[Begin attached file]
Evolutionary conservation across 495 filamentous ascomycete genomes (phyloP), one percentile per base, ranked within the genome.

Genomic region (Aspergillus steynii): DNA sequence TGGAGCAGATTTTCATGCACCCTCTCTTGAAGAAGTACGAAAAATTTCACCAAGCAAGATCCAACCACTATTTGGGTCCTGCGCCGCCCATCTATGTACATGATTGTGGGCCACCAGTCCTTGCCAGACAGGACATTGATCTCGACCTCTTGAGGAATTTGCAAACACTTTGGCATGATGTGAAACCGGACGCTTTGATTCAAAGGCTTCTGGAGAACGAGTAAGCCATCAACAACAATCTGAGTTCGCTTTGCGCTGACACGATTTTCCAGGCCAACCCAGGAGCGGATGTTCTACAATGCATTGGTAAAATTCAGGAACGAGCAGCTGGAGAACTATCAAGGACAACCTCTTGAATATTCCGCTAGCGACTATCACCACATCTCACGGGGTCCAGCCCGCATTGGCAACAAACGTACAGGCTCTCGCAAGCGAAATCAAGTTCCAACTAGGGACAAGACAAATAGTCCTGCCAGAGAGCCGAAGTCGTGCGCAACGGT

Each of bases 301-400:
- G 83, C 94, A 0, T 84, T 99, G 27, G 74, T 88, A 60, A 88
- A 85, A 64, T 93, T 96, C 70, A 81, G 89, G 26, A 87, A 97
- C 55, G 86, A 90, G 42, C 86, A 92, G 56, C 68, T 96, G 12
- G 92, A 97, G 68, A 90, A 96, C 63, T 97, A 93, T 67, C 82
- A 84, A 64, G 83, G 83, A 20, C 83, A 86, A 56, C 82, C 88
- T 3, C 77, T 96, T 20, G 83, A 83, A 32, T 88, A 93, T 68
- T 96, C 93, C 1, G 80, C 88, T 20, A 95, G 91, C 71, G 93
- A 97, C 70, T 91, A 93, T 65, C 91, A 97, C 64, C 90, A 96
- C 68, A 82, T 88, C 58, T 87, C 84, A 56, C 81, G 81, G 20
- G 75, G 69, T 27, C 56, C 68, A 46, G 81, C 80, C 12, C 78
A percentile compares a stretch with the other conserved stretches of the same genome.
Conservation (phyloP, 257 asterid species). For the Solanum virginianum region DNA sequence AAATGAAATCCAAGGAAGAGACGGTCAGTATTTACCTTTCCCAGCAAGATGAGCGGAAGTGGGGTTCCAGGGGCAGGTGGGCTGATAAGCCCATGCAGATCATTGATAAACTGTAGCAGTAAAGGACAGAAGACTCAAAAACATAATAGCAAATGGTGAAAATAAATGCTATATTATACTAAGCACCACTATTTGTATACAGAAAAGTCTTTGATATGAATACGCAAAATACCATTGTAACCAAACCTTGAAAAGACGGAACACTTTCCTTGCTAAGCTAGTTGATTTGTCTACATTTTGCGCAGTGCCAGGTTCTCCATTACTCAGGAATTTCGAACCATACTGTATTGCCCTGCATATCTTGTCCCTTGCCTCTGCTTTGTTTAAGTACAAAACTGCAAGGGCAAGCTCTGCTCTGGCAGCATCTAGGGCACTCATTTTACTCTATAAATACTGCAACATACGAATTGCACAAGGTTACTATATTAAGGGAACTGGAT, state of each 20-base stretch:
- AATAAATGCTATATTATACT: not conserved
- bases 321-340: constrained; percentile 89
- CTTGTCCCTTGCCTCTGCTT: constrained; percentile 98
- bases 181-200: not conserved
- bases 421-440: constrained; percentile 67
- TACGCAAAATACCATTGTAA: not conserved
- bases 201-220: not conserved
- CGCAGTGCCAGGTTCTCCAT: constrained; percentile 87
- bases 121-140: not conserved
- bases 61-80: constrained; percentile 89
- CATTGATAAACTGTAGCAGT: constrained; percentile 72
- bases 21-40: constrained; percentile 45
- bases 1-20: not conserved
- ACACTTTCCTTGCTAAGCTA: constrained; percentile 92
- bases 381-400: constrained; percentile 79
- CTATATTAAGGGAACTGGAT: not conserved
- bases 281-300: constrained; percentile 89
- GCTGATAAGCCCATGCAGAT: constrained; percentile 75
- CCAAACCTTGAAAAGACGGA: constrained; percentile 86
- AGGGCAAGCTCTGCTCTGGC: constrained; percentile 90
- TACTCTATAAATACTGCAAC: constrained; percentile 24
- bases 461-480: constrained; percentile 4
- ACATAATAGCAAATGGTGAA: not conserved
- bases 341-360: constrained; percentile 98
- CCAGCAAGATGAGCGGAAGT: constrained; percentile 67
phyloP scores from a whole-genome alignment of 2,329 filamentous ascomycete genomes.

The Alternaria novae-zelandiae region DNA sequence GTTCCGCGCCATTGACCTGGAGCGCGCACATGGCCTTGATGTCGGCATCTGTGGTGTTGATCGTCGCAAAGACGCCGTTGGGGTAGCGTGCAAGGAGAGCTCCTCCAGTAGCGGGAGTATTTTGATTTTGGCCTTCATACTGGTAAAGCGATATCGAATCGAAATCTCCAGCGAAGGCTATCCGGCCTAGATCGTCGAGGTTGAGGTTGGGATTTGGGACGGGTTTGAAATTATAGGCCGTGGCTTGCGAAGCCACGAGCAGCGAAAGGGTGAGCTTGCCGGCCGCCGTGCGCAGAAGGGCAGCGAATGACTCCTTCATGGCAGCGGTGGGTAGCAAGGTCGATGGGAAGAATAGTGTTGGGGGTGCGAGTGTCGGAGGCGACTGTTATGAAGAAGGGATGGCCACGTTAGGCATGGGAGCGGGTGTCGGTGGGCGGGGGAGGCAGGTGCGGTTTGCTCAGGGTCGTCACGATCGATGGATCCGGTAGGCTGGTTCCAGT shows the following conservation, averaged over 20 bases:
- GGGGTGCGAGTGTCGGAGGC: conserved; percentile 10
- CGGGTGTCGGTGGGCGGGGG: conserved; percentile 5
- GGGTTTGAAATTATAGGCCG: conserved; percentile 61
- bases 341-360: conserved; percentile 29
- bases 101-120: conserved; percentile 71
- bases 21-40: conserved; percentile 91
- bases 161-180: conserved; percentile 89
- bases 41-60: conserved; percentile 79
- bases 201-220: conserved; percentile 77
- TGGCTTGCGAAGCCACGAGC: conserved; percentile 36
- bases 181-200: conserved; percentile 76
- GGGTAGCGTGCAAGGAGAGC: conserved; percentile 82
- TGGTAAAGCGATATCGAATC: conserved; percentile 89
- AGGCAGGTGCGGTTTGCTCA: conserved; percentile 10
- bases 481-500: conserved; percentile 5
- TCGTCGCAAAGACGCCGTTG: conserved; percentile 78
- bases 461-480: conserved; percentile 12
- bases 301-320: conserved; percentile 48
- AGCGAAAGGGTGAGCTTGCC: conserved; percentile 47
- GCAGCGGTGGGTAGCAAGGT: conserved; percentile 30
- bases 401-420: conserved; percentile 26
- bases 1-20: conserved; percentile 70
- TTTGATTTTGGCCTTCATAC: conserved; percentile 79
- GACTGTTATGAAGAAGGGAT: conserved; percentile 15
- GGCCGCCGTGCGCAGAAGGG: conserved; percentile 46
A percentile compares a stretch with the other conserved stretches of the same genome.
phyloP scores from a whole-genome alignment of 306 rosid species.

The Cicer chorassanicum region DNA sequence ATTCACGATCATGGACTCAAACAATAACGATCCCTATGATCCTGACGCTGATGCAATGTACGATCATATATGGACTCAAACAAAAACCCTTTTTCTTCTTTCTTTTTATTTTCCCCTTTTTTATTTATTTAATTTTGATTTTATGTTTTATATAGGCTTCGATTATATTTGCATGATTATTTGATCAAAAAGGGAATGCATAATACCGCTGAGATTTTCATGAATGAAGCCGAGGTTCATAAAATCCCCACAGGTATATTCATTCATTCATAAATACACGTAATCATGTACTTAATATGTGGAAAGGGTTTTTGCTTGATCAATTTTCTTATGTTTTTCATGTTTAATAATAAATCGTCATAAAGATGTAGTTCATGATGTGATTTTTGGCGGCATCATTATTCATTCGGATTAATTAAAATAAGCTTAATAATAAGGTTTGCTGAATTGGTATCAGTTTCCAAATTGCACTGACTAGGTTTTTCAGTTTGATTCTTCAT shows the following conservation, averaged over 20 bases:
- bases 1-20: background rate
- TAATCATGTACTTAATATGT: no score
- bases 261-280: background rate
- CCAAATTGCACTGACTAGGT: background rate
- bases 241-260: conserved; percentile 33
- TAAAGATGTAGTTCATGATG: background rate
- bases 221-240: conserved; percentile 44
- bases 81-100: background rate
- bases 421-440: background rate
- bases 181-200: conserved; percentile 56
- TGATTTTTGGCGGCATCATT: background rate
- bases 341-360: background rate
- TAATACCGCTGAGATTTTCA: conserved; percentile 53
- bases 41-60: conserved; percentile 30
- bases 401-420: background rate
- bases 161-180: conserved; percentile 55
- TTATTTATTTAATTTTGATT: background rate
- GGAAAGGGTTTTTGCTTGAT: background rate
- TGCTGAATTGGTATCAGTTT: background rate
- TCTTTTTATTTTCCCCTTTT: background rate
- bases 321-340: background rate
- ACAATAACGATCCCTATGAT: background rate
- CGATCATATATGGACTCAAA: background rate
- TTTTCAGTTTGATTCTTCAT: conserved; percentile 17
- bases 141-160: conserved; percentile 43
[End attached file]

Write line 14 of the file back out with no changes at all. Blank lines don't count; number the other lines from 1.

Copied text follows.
A percentile compares a stretch with the other conserved stretches of the same genome.